The double hoot of a steam train jolted me awake. I peeked out the window above my bed. A wispy gray tuft billowed behind a massive coal-burning locomotive as it chuffed across fields of Amish farmland toward Paradise, Pa.
People come to these pleasant hills of Lancaster County for its countryside shops selling fruit and shoofly pie and its quiet, winding roads with the only sound the click-clacking of horse-drawn buggies. But we came for the rumbling, the soot and the clanging. We came for the trains.
The weekend trip was only half over, and already we had waved at them, climbed up them, rode on them and eaten inside of them. And yes -- I recalled that morning as I looked around the narrow room with small crisply curtained windows where I woke up -- I was actually sleeping in a caboose.
"The high-flying Hollywood crowd took Acapulco to the moon with it in the 1950's and 60's then went on to their next playground. Although the names of the clubs, the style of the music and the clientele have changed since La Perla was opened in 1949, Acapulco has always been counted on for night life. Now a new generation of impresarios is taking over the clubs that their parents built, and raucous foam parties on the beach and writhing on dance platforms until 4 a.m. is often followed by more dancing at an after-hours club until morning breaks. The disco anthems will be ringing in your ears all day as you lie on the beach and recover."
"Like many of his peers — educated, employed, urban-dwelling young adults — Jason McGuinness receives monthly assistance from his parents, in the form of a $300 check and the payment of his cellphone bill.
This is not the largesse of wealthy families doled out through trust funds. Nor is the money a couple of $20 bills tucked into a card at the holidays. Mr. McGuinness and others like him are the beneficiaries of an increasingly common subsidy arriving regularly from Mom and Dad, something like a family fellowship.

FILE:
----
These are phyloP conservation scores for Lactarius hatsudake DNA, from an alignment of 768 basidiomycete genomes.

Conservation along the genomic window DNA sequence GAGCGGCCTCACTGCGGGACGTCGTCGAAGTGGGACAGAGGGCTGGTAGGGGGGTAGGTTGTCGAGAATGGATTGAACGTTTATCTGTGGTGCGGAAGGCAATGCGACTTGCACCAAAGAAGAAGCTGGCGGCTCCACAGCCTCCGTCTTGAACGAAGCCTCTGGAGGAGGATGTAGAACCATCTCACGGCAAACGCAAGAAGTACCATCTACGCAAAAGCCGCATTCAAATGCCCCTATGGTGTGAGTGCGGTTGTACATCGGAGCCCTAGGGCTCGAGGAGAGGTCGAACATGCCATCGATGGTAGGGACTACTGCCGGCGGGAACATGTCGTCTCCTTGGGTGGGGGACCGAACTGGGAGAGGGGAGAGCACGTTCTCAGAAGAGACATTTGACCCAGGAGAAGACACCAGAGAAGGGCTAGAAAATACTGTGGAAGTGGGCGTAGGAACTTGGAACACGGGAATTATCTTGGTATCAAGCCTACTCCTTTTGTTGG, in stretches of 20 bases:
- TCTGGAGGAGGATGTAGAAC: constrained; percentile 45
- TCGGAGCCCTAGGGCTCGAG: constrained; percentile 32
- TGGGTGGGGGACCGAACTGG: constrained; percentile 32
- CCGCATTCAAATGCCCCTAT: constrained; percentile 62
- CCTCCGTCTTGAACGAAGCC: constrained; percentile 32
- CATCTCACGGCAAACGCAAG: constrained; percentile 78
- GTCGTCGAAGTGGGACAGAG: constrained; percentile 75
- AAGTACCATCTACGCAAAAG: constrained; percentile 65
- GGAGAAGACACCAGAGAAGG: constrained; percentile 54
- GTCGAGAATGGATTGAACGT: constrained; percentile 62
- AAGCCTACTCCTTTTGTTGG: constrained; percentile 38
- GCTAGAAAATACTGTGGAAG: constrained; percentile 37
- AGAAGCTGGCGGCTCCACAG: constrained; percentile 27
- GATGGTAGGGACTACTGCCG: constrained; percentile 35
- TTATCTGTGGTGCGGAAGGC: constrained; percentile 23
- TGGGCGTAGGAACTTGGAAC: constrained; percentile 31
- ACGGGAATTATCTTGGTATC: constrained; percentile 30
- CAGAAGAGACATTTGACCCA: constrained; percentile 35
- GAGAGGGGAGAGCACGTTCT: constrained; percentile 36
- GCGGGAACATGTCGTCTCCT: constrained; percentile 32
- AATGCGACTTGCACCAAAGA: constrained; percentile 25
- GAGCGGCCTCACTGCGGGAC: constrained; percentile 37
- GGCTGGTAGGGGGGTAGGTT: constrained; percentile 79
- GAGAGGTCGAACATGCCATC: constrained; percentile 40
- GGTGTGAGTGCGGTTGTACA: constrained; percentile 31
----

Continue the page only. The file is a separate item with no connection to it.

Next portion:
It helps to pay for housing, bills and travel expenses, and the support has been increasing for the past two decades as education is extended, marriage is delayed and young people take the scenic route from adolescence to adulthood."
"Most people don't like to think about their real estate broker throwing back drinks and gyrating on a dance floor to 'It's Raining Men.' but like the holiday party, it happens once a year, ready or not.
For a buyer or seller looking to discover what a firm values, its demographic, its 'personality' (let alone its quotient for fun), much can be gleaned from the annual holiday party. While the success of the soiree is no indication of whether these real estate professionals can close a deal the parties do give an indication of how the company may treat clients based on how they treat one another - and themselves."
"Many young people in the workplace are finding that quitting their job is becoming the satisfying new alternative to the standard, entry-level benefit for vacation. As they found out, the two weeks allowed to most young employees is barely enough time to visit their parents for Christmas, go to a friend's wedding and take a long weekend.
'Normal life,' Taylor Aikin said, 'maintaining relationships with people who don't live nearby, requires at least two weeks of your life a year.'
For others like him, the solution is simple: Stop jockeying with senior employees for the prime vacation weeks. Quit and start again — but first, get away."
"The piercer — whose day is usually spent inserting rings into the eyebrows and navels of teenage girls — snapped on purple latex gloves and lifted a four-millimeter-wide sterilized needle to William Donelson's hand.
'I'm set,' Mr. Donelson said with a deep breath. He watched as the needle pierced the fleshy webbing between his thumb and forefinger and a microchip was slid under his skin. At last he would be able to do what he had long imagined: enhance his body's powers through technology.
By inserting the chip, a radio frequency identification device, Mr. Donelson would literally have at his fingertips the same magic that makes security gates swing open with a swipe of a card, and bridge and tunnel traffic flow smoothly with an E-ZPass. With a wave of his hand he planned to log on to his computer, open doors and unlock his car."
"When Peter Toner, an agent at Prudential California Realty in La Jolla, Calif., arrived in San Diego from England 10 years ago to practice real estate, he realized the city had a market quirk unlike any he had encountered. There were properties listed with a price range as opposed to a set price. Rather than being listed at $550,000, say, a house might be put on the market for $510,000 to $565,000.
Variable pricing, also known as 'value-range marketing' or 'range pricing,' has gained popularity in the San Diego area over the last decade, becoming an established peculiarity of the region’s real estate market."